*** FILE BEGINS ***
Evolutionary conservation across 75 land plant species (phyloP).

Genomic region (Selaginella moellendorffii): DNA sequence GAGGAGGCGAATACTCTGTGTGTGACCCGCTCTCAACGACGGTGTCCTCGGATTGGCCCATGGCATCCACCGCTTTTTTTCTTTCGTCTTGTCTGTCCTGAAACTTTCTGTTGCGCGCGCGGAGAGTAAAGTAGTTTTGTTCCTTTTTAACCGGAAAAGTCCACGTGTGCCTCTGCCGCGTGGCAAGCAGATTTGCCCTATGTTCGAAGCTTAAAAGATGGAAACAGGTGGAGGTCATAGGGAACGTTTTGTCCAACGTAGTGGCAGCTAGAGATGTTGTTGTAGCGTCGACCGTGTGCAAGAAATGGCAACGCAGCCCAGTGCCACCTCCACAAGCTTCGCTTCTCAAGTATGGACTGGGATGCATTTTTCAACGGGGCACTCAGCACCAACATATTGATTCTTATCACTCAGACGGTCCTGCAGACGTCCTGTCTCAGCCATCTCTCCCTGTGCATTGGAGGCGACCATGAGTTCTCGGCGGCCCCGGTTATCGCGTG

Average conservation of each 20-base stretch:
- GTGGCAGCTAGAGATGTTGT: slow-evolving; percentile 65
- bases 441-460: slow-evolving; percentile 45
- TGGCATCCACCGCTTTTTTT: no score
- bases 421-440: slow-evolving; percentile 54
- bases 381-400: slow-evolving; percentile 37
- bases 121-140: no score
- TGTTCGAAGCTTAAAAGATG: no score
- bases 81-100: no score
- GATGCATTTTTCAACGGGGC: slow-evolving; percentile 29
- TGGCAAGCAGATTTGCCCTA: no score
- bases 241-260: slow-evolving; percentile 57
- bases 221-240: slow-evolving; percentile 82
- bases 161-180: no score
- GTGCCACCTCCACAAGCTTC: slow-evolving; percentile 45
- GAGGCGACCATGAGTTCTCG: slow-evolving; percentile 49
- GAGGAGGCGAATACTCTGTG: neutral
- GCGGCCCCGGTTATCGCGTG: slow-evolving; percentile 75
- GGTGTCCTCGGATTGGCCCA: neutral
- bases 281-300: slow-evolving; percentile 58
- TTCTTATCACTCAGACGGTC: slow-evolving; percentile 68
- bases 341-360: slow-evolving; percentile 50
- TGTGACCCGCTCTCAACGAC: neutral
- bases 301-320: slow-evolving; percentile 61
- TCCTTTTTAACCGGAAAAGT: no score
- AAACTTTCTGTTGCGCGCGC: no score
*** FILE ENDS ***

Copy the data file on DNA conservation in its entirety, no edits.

Evolutionary conservation across 75 land plant species (phyloP).

Genomic region (Selaginella moellendorffii): DNA sequence GAGGAGGCGAATACTCTGTGTGTGACCCGCTCTCAACGACGGTGTCCTCGGATTGGCCCATGGCATCCACCGCTTTTTTTCTTTCGTCTTGTCTGTCCTGAAACTTTCTGTTGCGCGCGCGGAGAGTAAAGTAGTTTTGTTCCTTTTTAACCGGAAAAGTCCACGTGTGCCTCTGCCGCGTGGCAAGCAGATTTGCCCTATGTTCGAAGCTTAAAAGATGGAAACAGGTGGAGGTCATAGGGAACGTTTTGTCCAACGTAGTGGCAGCTAGAGATGTTGTTGTAGCGTCGACCGTGTGCAAGAAATGGCAACGCAGCCCAGTGCCACCTCCACAAGCTTCGCTTCTCAAGTATGGACTGGGATGCATTTTTCAACGGGGCACTCAGCACCAACATATTGATTCTTATCACTCAGACGGTCCTGCAGACGTCCTGTCTCAGCCATCTCTCCCTGTGCATTGGAGGCGACCATGAGTTCTCGGCGGCCCCGGTTATCGCGTG

Average conservation of each 20-base stretch:
- GTGGCAGCTAGAGATGTTGT: slow-evolving; percentile 65
- bases 441-460: slow-evolving; percentile 45
- TGGCATCCACCGCTTTTTTT: no score
- bases 421-440: slow-evolving; percentile 54
- bases 381-400: slow-evolving; percentile 37
- bases 121-140: no score
- TGTTCGAAGCTTAAAAGATG: no score
- bases 81-100: no score
- GATGCATTTTTCAACGGGGC: slow-evolving; percentile 29
- TGGCAAGCAGATTTGCCCTA: no score
- bases 241-260: slow-evolving; percentile 57
- bases 221-240: slow-evolving; percentile 82
- bases 161-180: no score
- GTGCCACCTCCACAAGCTTC: slow-evolving; percentile 45
- GAGGCGACCATGAGTTCTCG: slow-evolving; percentile 49
- GAGGAGGCGAATACTCTGTG: neutral
- GCGGCCCCGGTTATCGCGTG: slow-evolving; percentile 75
- GGTGTCCTCGGATTGGCCCA: neutral
- bases 281-300: slow-evolving; percentile 58
- TTCTTATCACTCAGACGGTC: slow-evolving; percentile 68
- bases 341-360: slow-evolving; percentile 50
- TGTGACCCGCTCTCAACGAC: neutral
- bases 301-320: slow-evolving; percentile 61
- TCCTTTTTAACCGGAAAAGT: no score
- AAACTTTCTGTTGCGCGCGC: no score